Nunatsiaq News
FEATURES: -none- January 16, 2004 - 1:46 pm

Down and out at 35 below

Iqaluit's homeless: mainly Inuit, mostly ignored


No earthquake or war has hit Nunavut, but the casualties of social upheaval fill the tables at Mean Gene’s fast food restaurant in the Northmart grocery store in Iqaluit.

On the most frigid day of this year, the restaurant overflows with penniless customers who make a cup of coffee last all day because they don’t have a job to go to or a home to call their own.

Northmart is a magnet for the city’s homeless - a situation that store manager Glenn Cousins deals with day after day as he grapples with his desire to help and his frustration over a role he’s not sure his store should play.

“It puts me in an awkward position,” Cousins says.

That’s because sometimes customers don’t like to pass in front of the crowd at the store’s entrance and they complain it’s hard to find a free table at Mean Gene’s. Occasionally some loiterers try to bum a cigarette or an argument breaks out. The sale of drugs has also moved in with the new clientele.

The problem, at least as Cousins sees it, is that the city has been so busy concentrating on development that it hasn’t looked at the growing numbers of people, overwhelmingly Inuit, who have no place to go.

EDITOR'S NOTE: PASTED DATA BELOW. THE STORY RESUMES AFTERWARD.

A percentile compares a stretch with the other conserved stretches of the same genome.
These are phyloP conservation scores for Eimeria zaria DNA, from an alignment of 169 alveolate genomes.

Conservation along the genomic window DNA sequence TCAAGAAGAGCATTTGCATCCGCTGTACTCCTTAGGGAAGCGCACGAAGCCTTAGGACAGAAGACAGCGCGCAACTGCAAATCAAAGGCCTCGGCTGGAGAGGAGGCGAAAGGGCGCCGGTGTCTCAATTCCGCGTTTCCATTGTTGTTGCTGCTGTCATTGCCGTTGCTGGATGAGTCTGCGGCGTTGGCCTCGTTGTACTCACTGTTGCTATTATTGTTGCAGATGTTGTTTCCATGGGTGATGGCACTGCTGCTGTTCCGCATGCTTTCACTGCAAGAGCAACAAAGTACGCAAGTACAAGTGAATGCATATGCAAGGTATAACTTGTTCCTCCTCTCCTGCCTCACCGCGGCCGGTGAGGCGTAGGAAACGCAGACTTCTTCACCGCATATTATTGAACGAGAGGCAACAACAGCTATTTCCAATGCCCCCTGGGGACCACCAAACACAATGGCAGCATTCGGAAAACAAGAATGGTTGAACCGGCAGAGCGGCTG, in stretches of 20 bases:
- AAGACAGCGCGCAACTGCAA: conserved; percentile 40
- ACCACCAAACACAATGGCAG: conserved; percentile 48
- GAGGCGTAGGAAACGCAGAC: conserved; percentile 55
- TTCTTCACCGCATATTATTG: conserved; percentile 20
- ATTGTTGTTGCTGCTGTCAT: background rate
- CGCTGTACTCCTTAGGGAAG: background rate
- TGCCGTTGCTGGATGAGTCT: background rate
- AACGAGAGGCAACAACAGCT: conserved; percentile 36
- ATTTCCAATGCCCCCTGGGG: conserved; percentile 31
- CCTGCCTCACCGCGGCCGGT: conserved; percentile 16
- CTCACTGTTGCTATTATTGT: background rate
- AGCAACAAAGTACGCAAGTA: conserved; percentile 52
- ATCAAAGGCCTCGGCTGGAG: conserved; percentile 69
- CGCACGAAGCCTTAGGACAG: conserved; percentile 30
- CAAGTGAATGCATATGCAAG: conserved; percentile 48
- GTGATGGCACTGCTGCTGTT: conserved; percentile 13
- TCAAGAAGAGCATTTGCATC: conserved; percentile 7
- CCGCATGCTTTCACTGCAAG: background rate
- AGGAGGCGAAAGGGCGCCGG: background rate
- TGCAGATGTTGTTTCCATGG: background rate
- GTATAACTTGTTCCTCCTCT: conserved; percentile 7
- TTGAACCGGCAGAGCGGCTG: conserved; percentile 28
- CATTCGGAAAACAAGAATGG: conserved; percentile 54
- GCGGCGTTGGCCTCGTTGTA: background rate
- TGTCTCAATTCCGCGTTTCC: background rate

These Inuit men and women of all ages are visible signs of homelessness in Iqaluit where some estimate up 10 to 15 per cent of the adult population is homeless - that is, about half of the total Inuit adult population of Nunavut’s capital city.

People are homeless for many reasons. Some are homeless because they are mentally ill. Or they may be former inmates, newcomers to Iqaluit, battered women, alcoholics, drug addicts and even members of the workforce who have no subsidized housing or don’t earn enough to pay market rents. Some are children.

Not every person who lacks a home is totally homeless. Some live in overcrowded situations, where residents have to sleep in shifts, or with families who don’t want them. Many have no idea where they will sleep, in what house, and with whom, on a daily basis and have no fixed address.

Every night Iqaluit’s 14-bed shelter is full.

Josh Teemotee-Mittima, the executive director of Iqaluit’s Illitiit Society, a non-profit organization that supports the Oqota shelter, says homeless Iqalungmiut are ignored.

Teemotee-Mittima believes Nunavut has imported a bureaucracy of civil servants, mainly from the Atlantic provinces, who don’t see or care about the community’s growing social crisis.

“Down South, there are a lot of jobs, lots of support agencies. We don’t have that up here. When we import a new bureaucrat up here and they have no contacts, they don’t realize the impact of their decisions here. That’s the reality - they don’t see the impact. They’ll never see it because it’s perfectly acceptable in the Maritimes to crap on the native people,” Teemotee-Mittima says.

“They have no stake in improving the North because they’re too busy trying to make ends meet.”

Teemotee-Mittima sees a “mad, vicious circle” where Inuit aren’t supported, can’t resolve their issues, and social problems, such as suicide, family violence and addictions, multiply.

A lot of Inuit are still too polite, he says, and too taken in by the promise of Nunavut although the jobs they could have and the housing they need are further away than ever.

“People don’t put two and two together. While the Premier makes more speeches, the situation is getting worse. The anger goes round and round. No one realizes how much discontent there is.”